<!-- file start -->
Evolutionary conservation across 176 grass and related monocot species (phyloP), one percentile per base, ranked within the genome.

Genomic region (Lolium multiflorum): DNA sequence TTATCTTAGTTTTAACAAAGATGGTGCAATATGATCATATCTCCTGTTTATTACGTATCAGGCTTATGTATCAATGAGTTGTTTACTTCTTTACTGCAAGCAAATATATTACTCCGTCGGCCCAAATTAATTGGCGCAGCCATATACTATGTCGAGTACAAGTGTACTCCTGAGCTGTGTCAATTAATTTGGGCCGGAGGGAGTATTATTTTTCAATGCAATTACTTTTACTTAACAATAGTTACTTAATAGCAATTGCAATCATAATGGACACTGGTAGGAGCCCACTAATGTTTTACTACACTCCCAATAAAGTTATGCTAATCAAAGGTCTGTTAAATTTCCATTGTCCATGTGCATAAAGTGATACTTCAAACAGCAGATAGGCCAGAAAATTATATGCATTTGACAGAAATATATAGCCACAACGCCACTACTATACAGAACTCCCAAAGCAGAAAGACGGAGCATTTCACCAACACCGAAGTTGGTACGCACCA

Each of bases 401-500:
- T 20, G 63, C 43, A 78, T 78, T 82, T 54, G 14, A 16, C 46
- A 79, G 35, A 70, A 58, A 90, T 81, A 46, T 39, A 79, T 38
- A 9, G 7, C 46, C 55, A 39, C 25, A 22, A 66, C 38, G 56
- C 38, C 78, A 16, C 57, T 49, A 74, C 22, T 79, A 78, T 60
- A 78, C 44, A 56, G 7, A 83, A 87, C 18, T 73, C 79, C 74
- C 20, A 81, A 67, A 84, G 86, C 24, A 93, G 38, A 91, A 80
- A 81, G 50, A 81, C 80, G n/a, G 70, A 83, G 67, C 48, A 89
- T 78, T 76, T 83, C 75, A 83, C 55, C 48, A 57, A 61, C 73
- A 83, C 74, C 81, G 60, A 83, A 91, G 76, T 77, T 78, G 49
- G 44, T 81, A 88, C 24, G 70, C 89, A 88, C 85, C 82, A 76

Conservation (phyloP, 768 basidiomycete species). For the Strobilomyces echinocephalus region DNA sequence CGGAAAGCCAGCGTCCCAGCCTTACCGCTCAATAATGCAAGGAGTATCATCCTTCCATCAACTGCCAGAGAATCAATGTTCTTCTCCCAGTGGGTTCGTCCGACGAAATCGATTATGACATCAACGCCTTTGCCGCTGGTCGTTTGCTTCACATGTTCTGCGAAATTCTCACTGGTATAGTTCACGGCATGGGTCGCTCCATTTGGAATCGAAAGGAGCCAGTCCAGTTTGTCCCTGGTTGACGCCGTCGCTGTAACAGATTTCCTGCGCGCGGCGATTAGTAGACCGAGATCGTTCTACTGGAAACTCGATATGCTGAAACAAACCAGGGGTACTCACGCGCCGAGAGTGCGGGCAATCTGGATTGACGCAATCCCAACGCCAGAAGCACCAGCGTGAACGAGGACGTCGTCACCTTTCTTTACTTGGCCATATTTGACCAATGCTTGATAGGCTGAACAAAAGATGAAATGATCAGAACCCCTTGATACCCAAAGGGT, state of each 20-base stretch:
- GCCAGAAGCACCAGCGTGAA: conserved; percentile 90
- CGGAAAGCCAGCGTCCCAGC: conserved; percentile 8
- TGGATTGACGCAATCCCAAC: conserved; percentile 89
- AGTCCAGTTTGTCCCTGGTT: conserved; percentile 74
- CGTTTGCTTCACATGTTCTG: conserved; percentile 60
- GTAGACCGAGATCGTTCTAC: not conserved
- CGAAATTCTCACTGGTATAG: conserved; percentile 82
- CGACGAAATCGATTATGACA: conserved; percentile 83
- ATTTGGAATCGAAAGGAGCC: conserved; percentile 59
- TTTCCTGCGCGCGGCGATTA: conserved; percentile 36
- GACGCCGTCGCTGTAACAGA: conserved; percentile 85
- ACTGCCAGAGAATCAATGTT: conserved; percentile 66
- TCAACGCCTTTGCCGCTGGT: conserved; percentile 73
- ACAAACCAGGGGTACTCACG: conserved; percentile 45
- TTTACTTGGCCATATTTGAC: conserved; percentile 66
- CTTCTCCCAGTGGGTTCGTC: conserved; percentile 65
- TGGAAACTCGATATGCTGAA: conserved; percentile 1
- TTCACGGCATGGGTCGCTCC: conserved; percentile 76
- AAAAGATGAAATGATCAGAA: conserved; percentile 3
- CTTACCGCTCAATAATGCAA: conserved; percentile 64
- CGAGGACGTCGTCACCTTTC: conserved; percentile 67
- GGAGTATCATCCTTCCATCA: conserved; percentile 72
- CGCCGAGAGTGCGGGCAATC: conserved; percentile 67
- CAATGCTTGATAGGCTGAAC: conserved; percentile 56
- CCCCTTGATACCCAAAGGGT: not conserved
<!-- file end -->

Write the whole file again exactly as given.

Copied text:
Evolutionary conservation across 176 grass and related monocot species (phyloP), one percentile per base, ranked within the genome.

Genomic region (Lolium multiflorum): DNA sequence TTATCTTAGTTTTAACAAAGATGGTGCAATATGATCATATCTCCTGTTTATTACGTATCAGGCTTATGTATCAATGAGTTGTTTACTTCTTTACTGCAAGCAAATATATTACTCCGTCGGCCCAAATTAATTGGCGCAGCCATATACTATGTCGAGTACAAGTGTACTCCTGAGCTGTGTCAATTAATTTGGGCCGGAGGGAGTATTATTTTTCAATGCAATTACTTTTACTTAACAATAGTTACTTAATAGCAATTGCAATCATAATGGACACTGGTAGGAGCCCACTAATGTTTTACTACACTCCCAATAAAGTTATGCTAATCAAAGGTCTGTTAAATTTCCATTGTCCATGTGCATAAAGTGATACTTCAAACAGCAGATAGGCCAGAAAATTATATGCATTTGACAGAAATATATAGCCACAACGCCACTACTATACAGAACTCCCAAAGCAGAAAGACGGAGCATTTCACCAACACCGAAGTTGGTACGCACCA

Each of bases 401-500:
- T 20, G 63, C 43, A 78, T 78, T 82, T 54, G 14, A 16, C 46
- A 79, G 35, A 70, A 58, A 90, T 81, A 46, T 39, A 79, T 38
- A 9, G 7, C 46, C 55, A 39, C 25, A 22, A 66, C 38, G 56
- C 38, C 78, A 16, C 57, T 49, A 74, C 22, T 79, A 78, T 60
- A 78, C 44, A 56, G 7, A 83, A 87, C 18, T 73, C 79, C 74
- C 20, A 81, A 67, A 84, G 86, C 24, A 93, G 38, A 91, A 80
- A 81, G 50, A 81, C 80, G n/a, G 70, A 83, G 67, C 48, A 89
- T 78, T 76, T 83, C 75, A 83, C 55, C 48, A 57, A 61, C 73
- A 83, C 74, C 81, G 60, A 83, A 91, G 76, T 77, T 78, G 49
- G 44, T 81, A 88, C 24, G 70, C 89, A 88, C 85, C 82, A 76

Conservation (phyloP, 768 basidiomycete species). For the Strobilomyces echinocephalus region DNA sequence CGGAAAGCCAGCGTCCCAGCCTTACCGCTCAATAATGCAAGGAGTATCATCCTTCCATCAACTGCCAGAGAATCAATGTTCTTCTCCCAGTGGGTTCGTCCGACGAAATCGATTATGACATCAACGCCTTTGCCGCTGGTCGTTTGCTTCACATGTTCTGCGAAATTCTCACTGGTATAGTTCACGGCATGGGTCGCTCCATTTGGAATCGAAAGGAGCCAGTCCAGTTTGTCCCTGGTTGACGCCGTCGCTGTAACAGATTTCCTGCGCGCGGCGATTAGTAGACCGAGATCGTTCTACTGGAAACTCGATATGCTGAAACAAACCAGGGGTACTCACGCGCCGAGAGTGCGGGCAATCTGGATTGACGCAATCCCAACGCCAGAAGCACCAGCGTGAACGAGGACGTCGTCACCTTTCTTTACTTGGCCATATTTGACCAATGCTTGATAGGCTGAACAAAAGATGAAATGATCAGAACCCCTTGATACCCAAAGGGT, state of each 20-base stretch:
- GCCAGAAGCACCAGCGTGAA: conserved; percentile 90
- CGGAAAGCCAGCGTCCCAGC: conserved; percentile 8
- TGGATTGACGCAATCCCAAC: conserved; percentile 89
- AGTCCAGTTTGTCCCTGGTT: conserved; percentile 74
- CGTTTGCTTCACATGTTCTG: conserved; percentile 60
- GTAGACCGAGATCGTTCTAC: not conserved
- CGAAATTCTCACTGGTATAG: conserved; percentile 82
- CGACGAAATCGATTATGACA: conserved; percentile 83
- ATTTGGAATCGAAAGGAGCC: conserved; percentile 59
- TTTCCTGCGCGCGGCGATTA: conserved; percentile 36
- GACGCCGTCGCTGTAACAGA: conserved; percentile 85
- ACTGCCAGAGAATCAATGTT: conserved; percentile 66
- TCAACGCCTTTGCCGCTGGT: conserved; percentile 73
- ACAAACCAGGGGTACTCACG: conserved; percentile 45
- TTTACTTGGCCATATTTGAC: conserved; percentile 66
- CTTCTCCCAGTGGGTTCGTC: conserved; percentile 65
- TGGAAACTCGATATGCTGAA: conserved; percentile 1
- TTCACGGCATGGGTCGCTCC: conserved; percentile 76
- AAAAGATGAAATGATCAGAA: conserved; percentile 3
- CTTACCGCTCAATAATGCAA: conserved; percentile 64
- CGAGGACGTCGTCACCTTTC: conserved; percentile 67
- GGAGTATCATCCTTCCATCA: conserved; percentile 72
- CGCCGAGAGTGCGGGCAATC: conserved; percentile 67
- CAATGCTTGATAGGCTGAAC: conserved; percentile 56
- CCCCTTGATACCCAAAGGGT: not conserved